Project Summary

Do market-driven storage conditions (fresh versus frozen) of subprimals and steaks impact beef tenderness and consumer acceptability?

Principle Investigator(s):
Kerri B. Gehring, Jeffrey W. Savell, and Ashley N. Arnold
Department of Animal Science - Texas A&M AgriLife Research
Completion Date:
June 2021



Purchasing decisions across all sectors of the beef industry can often be correlated to market signals and/or pressures. The cause of changing marketing conditions is sometimes predictable (drought, other agricultural impacts, global shifts in consumer trends, seasonality and holidays, etc.), while other shifts in price and available inventory may be less understood or expected. A response from purveyors, retailers, and/or foodservice operators to these changing market conditions would be to purchase reasonably priced subprimals in a higher quantity than needed and store them for subsequent use. Therefore, a better understanding of the impact of various storage conditions on tenderness, color, and consumer acceptance will aid decision making for storage strategies, inventory management, and balancing changing marketing conditions to achieve optimal consumer acceptance. While studies have examined effects of storage temperature on tenderness, a cohesive effort to evaluate the compound effect of subprimal and steak storage conditions on consumer acceptance and quality attributes was not addressed. Therefore, this study was designed to determine if various combinations of fresh and frozen storage of subprimals and steaks impact product tenderness, color, purge, and overall consumer acceptability. The objective of this study was to determine if tenderness and consumer acceptability of beef steaks are influenced by storage conditions (fresh versus frozen).


USDA Choice boneless ribeye rolls (n = 40) and top sirloin butts (n = 40) were vacuum packaged, aged under refrigeration for 21 days, and then assigned to one of four treatment groups: Treatment 1 both subprimals and steaks were frozen and thawed; Treatment 2 subprimals were frozen and thawed, but steaks were not frozen; Treatment 3 subprimals were not frozen, but steaks were frozen and thawed; and Treatment 4 subprimals and steaks were never frozen. For all treatments, purge was quantified for both subprimals and steaks.   

Subprimals were trimmed and cut into steaks following normal industry practices. Upon completion of steak cutting for all treatments, steaks (n = 160 ribeyes and 160 top sirloins) were assigned to consumer sensory panels or Warner-Bratzler shear (WBS) force and stored under refrigeration for no longer than 7 days.   

On the day of assessment, objective color measurements were conducted on all steaks after a 30 min bloom time. Then, steaks were cooked on one of two Star International commercial flat-top grills to a final internal temperature of 70 °C. In-package weight, raw out-of package weight, initial internal steak temperature, grill temperature, time on, final internal temperature, time off, and final cooked weight were collected for every steak. Cooked yield and total cook time were calculated. Cooked steaks assigned for WBS force evaluation were placed onto plastic trays in a single layer, covered with plastic film, and stored at 2 to 4 °C for approximately 12 to 16 h. Steaks assigned to consumer panels were held in an Alto-Shaam oven set at 60 °C (Alto-Shaam Inc., Menomnee Falls, WI) for no more than 20 min before serving. One steak from each subprimal was used for WBS force evaluation, (n = 40 steaks, per subprimal type). Cooked and chilled steaks (n = 80, total) were allowed to equilibrate to room temperature (approximately 1.5 h) then trimmed of visible connective tissue to expose muscle fiber orientation. From each steak, at least six 1.3-cm cores were removed from the M. longissimus thoracsis and M. gluteus medius parallel to the muscle fibers using a hand-held coring device. Cores were removed to avoid excess fat or connective tissue and were sheared once, perpendicular to the muscle fibers, on a TMS-Pro Texture Analyzer.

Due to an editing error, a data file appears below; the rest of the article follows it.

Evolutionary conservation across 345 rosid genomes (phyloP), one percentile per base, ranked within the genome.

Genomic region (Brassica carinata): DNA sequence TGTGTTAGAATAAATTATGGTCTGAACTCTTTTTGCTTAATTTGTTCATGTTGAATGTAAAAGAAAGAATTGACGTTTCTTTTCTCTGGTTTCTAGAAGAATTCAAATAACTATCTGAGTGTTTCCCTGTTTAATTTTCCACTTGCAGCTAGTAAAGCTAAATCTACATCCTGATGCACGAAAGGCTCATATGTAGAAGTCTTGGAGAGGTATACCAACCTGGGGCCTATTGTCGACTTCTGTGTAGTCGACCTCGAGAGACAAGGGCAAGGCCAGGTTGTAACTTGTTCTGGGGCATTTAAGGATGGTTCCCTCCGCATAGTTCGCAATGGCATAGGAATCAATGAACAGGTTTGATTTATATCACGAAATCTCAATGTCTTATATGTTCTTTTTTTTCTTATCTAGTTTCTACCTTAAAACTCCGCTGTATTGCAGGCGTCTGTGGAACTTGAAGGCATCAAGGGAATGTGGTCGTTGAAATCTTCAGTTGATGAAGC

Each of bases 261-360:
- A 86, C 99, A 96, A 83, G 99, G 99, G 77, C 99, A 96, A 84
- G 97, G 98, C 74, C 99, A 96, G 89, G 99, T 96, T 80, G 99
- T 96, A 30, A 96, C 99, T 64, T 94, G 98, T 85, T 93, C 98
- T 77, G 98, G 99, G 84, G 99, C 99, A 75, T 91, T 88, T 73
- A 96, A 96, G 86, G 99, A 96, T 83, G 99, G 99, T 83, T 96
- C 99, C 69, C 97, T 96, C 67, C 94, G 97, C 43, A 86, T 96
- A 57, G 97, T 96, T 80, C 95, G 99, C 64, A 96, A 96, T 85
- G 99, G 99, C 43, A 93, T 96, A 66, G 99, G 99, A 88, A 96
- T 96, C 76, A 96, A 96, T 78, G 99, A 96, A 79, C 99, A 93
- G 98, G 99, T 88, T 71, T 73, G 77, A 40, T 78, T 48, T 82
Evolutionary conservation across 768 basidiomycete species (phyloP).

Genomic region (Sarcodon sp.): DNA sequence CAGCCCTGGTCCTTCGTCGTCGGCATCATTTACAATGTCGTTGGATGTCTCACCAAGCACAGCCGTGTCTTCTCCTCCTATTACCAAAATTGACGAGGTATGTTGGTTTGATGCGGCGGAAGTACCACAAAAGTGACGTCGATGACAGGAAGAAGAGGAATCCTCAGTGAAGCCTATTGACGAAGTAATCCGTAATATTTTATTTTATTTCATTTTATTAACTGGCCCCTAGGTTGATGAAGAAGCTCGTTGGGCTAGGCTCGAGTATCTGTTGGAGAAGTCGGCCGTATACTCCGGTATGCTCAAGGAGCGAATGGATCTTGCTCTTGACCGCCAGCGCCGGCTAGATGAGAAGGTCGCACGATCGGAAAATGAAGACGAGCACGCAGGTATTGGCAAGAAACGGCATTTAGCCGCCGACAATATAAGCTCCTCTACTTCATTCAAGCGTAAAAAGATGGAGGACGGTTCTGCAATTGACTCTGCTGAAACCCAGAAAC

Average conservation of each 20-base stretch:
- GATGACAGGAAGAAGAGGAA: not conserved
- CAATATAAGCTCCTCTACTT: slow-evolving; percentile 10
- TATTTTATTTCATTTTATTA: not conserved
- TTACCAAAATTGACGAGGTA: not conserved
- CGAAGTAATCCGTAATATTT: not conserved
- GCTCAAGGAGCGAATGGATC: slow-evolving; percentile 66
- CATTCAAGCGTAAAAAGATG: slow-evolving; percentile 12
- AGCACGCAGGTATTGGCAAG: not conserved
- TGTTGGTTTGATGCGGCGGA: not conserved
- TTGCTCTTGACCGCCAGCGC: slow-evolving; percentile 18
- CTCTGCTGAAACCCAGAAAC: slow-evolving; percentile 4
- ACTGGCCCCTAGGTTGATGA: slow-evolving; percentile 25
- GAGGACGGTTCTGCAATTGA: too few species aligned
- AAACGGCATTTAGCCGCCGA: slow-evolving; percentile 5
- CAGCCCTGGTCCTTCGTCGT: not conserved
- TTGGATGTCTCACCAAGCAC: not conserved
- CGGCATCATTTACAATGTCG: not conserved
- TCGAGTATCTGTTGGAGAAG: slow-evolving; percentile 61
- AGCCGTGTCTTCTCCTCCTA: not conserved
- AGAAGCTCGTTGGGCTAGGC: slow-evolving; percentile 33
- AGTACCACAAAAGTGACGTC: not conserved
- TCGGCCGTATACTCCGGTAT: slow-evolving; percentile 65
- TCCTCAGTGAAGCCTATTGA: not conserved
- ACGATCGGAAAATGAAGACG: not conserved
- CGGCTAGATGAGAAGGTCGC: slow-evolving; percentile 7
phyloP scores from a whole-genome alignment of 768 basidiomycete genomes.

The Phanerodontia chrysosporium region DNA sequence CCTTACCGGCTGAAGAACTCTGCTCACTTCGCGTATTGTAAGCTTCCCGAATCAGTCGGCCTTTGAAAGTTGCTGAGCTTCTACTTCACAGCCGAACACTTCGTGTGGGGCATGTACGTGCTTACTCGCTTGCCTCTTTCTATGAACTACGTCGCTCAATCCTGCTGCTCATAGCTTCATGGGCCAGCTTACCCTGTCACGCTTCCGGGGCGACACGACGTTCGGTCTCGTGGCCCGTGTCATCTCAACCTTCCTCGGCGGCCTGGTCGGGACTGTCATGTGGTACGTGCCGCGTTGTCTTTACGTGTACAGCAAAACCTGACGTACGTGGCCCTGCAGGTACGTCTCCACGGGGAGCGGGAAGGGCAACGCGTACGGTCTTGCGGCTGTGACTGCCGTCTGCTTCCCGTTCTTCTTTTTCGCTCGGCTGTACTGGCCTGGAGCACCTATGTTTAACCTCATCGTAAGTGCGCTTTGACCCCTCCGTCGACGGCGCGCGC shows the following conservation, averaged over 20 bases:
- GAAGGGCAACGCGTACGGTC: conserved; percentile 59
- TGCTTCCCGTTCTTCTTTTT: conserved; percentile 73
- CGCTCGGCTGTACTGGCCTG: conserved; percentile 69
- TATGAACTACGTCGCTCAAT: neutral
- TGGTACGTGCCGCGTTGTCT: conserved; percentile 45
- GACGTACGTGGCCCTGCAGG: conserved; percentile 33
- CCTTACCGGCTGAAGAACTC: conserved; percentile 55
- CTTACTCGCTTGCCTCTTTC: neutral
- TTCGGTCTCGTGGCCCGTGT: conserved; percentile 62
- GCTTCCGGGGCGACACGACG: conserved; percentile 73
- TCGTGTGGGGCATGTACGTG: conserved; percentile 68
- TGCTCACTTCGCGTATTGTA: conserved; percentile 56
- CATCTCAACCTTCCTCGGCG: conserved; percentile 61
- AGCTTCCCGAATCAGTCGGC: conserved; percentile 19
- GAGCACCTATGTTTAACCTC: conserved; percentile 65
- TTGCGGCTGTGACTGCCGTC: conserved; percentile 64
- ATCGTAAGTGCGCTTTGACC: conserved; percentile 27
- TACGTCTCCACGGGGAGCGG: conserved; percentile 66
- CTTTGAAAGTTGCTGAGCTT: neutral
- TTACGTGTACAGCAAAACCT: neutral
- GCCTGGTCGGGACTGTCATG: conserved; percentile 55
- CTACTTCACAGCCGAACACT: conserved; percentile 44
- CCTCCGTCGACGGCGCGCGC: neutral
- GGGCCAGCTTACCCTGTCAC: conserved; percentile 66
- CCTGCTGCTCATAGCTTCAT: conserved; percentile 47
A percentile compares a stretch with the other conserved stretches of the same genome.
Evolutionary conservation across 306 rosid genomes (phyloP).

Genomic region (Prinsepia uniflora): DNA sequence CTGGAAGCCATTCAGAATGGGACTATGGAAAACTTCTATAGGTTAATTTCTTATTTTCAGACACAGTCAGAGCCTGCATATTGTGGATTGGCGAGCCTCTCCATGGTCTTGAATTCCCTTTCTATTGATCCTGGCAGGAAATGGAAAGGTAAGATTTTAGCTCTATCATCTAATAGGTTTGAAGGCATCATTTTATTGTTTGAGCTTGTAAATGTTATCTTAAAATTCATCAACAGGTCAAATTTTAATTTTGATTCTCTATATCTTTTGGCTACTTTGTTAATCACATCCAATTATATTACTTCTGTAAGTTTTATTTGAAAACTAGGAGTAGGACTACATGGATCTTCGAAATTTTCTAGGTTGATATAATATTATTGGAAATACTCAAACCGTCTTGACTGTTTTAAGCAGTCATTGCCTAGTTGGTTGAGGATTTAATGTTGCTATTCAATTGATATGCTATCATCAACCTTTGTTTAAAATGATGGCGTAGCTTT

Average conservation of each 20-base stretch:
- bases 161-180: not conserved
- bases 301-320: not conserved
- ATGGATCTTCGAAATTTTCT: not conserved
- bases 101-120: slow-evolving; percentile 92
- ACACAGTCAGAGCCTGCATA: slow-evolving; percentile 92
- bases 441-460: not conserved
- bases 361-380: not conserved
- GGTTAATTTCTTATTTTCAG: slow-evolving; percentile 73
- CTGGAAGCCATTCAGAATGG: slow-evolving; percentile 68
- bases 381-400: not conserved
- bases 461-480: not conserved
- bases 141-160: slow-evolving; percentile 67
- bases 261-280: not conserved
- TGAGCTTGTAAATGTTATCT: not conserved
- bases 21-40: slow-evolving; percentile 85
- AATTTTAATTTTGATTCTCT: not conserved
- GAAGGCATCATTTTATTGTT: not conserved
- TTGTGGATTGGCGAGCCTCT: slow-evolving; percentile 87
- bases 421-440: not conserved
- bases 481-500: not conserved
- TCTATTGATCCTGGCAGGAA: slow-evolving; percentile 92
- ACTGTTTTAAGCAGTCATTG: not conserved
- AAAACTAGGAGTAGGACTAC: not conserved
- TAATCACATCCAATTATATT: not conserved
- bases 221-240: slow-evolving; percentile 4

Consumer sensory panel steaks (n = 160) were cooked as described previously, cut into cuboidal portions and served warm to panelists seated in individually partitioned spaces with red lighting to prevent panelist bias for degree of doneness. Consumer sensory panels were completed in four sessions and designed to have five groups of four panelists per session. Each panelist assessed eight samples (one from each treatment and steak type combination), and each sample was evaluated by four panelists. Panelists (n = 80) evaluated samples using 9-point scales (1 = dislike extremely; 9 = like extremely) for overall liking, flavor liking, tenderness liking, and juiciness liking.


Treatment 1 ribeye steaks had the highest numerical mean WBS force value, which differed from Treatments 3 and 4 (P = 0.0040; Table 1); this trend was not reflected by consumers’ tenderness liking scores (Table 2). These data indicate that consumer acceptability of ribeye steaks was not impacted by storage treatment. WBS values for top sirloin steaks were similar among treatments; however, storage treatment did impact yield, color, and consumer score data, especially for frozen and thawed steaks that were cut from previously frozen and thawed subprimals (Treatment 1). Therefore, to optimize yield and color of top sirloins without impacting consumer acceptability, we recommend the use of fresh top sirloin subprimals; however, flexibility in steak handling (fresh or frozen) can be utilized without negatively impacting yield or palatability.


With market conditions having the potential to fluctuate, findings from this study can be utilized to develop best practices for product handling and storage conditions to optimize time, space, and financial considerations without adverse effects on tenderness or consumer acceptability.


 To view tables and figures, please download the project summary.